Gliclazide too needed dosage adjustment. In our study population, dosage reduction was almost 25% because of longer duration of diabetes and lower Crcl and hence starting dose can be as low as 20 mg or modified release preparations with 15 mg.

Glimepiride also required lower dosage when adjusted with duration of disease and Crcl. Mean glimepiride dose for the elderly diabetics was 1.6 versus 2.1 mg for younger diabetics. The reduction was 22% when adjusted with duration of disease and Crcl. Although a total reduction of only about 0.5 mg/day was seen in our study, it is clinically significant because the staring dose of glimepiride is 1 mg/day. Hence, staring dose of glimepiride for elderly could be 0.5 mg.

No dosage adjustment was required for glipizide (mean doses in geriatrics and nongeriatrics was approximately 9.2 mg) which is in accordance with earlier reviews which state that among the second generation SU, glipizide is suited for elderly or patients with mild renal insufficiency as it has a shorter half-life and no active metabolite. [12]

The duration (7.5 years) and Crcl (59.4 ml/min) adjusted doses of SU (converted equivalent doses) when used as monotherapy in our population showed almost 50% dosage reduction in geriatrics compared to nongeriatrics which is clinically and statistically significant. As a whole when we adjust the doses of SU with duration of diabetes and Crcl, it showed 25-50% dose reduction of SU irrespective of its use as monotherapy or in combination therapy.

In case of metformin, the duration (8.9 years) and Crcl (71.3 ml/min) adjusted dose reduction was only 5% because the mean glomerular filtration rate in these patients was >60 ml/min which is one of the reasons for minimum dose reduction. Hence, for patients with low Crcl, (between 30 and 60 ml) according to previous literature dosage adjustment is necessary. [10]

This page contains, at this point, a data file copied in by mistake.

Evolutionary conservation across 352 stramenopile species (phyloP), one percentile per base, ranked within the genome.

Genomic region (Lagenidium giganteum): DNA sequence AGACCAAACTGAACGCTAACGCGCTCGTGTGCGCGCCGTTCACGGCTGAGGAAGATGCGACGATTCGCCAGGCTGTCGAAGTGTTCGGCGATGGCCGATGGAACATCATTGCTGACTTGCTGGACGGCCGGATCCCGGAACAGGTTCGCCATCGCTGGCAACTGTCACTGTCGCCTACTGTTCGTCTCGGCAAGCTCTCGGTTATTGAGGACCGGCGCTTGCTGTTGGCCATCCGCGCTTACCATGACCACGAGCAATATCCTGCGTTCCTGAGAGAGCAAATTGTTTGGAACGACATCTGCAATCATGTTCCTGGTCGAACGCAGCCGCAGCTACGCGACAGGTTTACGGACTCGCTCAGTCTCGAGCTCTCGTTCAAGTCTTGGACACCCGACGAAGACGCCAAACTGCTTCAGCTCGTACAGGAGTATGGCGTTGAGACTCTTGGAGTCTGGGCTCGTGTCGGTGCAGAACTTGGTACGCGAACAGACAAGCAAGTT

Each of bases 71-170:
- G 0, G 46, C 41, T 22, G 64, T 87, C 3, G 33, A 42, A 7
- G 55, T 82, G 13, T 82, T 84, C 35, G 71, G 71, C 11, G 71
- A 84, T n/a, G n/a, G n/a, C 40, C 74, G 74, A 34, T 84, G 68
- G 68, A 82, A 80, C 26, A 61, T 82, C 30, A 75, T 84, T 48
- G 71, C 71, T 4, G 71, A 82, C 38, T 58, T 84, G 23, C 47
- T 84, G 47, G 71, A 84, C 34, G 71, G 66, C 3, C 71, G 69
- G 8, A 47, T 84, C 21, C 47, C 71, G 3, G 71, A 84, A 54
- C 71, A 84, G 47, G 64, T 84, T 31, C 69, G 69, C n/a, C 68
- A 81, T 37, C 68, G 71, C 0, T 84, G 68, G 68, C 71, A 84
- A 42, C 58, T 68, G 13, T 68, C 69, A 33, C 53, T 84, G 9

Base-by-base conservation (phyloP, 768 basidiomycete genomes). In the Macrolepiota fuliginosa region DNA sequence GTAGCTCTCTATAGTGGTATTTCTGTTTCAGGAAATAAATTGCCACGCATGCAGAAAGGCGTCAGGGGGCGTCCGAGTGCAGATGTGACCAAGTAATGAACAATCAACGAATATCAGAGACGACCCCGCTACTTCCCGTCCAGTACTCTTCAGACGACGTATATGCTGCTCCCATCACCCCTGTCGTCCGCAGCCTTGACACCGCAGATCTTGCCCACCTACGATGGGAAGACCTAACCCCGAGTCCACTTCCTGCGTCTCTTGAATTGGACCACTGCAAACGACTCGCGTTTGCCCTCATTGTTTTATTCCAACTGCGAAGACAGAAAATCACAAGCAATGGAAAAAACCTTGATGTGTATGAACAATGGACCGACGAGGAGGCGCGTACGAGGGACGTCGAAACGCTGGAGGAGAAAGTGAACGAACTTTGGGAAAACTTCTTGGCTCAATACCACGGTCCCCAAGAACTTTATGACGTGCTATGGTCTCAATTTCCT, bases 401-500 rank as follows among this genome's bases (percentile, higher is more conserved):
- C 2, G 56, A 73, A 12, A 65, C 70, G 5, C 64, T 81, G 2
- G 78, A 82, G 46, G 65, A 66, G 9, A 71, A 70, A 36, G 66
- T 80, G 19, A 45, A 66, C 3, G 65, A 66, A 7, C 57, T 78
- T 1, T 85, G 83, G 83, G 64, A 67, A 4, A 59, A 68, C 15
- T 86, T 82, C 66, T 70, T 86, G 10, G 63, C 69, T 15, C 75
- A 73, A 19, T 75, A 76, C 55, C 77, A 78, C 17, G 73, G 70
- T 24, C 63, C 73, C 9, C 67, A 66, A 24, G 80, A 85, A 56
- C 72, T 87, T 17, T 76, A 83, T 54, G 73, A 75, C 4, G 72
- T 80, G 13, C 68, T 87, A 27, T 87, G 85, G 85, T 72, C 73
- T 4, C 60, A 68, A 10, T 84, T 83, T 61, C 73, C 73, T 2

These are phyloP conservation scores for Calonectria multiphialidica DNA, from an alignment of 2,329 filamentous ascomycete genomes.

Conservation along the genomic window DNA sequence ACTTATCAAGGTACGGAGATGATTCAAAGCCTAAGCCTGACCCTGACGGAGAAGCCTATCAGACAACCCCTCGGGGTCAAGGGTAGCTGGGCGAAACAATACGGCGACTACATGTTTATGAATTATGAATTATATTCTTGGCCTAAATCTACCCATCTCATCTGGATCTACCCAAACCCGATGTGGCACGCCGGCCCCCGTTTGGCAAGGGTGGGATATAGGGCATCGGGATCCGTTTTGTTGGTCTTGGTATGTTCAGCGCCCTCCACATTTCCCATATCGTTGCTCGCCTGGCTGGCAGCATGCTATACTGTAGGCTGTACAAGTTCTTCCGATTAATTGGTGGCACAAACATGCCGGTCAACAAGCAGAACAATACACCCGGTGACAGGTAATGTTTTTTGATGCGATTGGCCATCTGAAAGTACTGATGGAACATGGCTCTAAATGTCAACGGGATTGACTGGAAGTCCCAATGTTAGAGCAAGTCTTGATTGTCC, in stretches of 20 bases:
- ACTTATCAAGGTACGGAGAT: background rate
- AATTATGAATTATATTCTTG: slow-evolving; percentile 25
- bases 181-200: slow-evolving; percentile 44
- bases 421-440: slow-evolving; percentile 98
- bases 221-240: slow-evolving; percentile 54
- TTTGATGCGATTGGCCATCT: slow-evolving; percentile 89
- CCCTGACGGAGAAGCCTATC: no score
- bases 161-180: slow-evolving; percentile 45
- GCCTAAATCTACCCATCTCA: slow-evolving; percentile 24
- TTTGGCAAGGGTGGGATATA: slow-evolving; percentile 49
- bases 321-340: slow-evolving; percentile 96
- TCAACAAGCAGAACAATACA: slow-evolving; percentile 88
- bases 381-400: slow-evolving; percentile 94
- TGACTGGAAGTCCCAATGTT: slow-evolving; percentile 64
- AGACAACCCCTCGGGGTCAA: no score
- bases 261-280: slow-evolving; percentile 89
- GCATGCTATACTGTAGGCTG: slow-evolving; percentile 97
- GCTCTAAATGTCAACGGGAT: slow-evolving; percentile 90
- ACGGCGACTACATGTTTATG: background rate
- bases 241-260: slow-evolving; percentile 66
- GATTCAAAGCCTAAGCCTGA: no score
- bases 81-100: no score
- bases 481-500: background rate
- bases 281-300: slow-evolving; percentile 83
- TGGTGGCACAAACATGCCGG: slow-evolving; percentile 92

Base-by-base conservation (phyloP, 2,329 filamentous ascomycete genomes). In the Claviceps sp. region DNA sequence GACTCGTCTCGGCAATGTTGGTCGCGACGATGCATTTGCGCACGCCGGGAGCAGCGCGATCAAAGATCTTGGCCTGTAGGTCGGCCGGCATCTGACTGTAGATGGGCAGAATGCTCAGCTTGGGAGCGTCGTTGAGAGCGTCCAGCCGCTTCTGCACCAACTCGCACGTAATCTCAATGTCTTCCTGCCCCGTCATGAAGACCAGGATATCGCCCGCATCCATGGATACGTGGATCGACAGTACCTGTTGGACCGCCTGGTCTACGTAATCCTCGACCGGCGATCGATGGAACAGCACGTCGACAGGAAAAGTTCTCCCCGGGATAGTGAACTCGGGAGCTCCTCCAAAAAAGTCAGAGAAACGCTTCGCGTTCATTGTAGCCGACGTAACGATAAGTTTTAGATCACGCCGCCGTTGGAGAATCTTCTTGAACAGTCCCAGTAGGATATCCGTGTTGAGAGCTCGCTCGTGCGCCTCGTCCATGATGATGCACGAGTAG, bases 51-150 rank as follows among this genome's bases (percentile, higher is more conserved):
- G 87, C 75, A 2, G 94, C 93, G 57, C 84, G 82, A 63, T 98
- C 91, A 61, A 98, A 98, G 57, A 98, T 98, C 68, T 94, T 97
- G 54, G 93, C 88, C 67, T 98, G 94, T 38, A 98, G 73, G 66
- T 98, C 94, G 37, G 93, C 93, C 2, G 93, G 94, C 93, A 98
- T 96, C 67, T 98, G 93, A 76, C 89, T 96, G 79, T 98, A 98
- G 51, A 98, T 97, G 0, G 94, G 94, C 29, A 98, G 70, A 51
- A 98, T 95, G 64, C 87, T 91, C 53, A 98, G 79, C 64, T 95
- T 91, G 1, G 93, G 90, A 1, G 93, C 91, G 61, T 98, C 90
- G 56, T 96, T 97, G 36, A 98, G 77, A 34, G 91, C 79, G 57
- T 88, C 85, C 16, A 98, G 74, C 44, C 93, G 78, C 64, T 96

The difference in dosage of TZDs between the groups was not statistically or clinically significant; this could be because the sample size for subgroup analysis of TZD usage was small. However, literature also mentions that TZDs are almost entirely metabolized by liver and the major metabolites do not accumulate in patients with stage 3-4 chronic kidney disease, hence no dosage adjustment is necessary. [13],[14] The efficacy is similar in old and young type 2 diabetics.

There was no significant difference in doses of insulin therapy between the two groups.

All oral antidiabetic doses were converted into single unit to give total oral doses of drugs. Even the total oral antidiabetics received by the geriatric population was lower compared to nongeriatrics. When adjusted for duration of disease (7.72 years) and Crcl (69.78 ml/min) there was no significant reduction in dosage indicating that individuals with normal Crcl do not need dosage adjustment. However, patients with lower Crcl and longer duration of disease need dosage adjustments.

Crcl usually declines with age. Hence, clearance of most of the drugs reduces with age and the dosage requires adjustment depending upon Crcl. Therefore, in geriatric population it is necessary to adjust doses of oral hypoglycemic agents (OHA) with respect to Crcl to achieve a similar degree of glycemic control and avoid hypoglycemia.


 :: Conclusion Top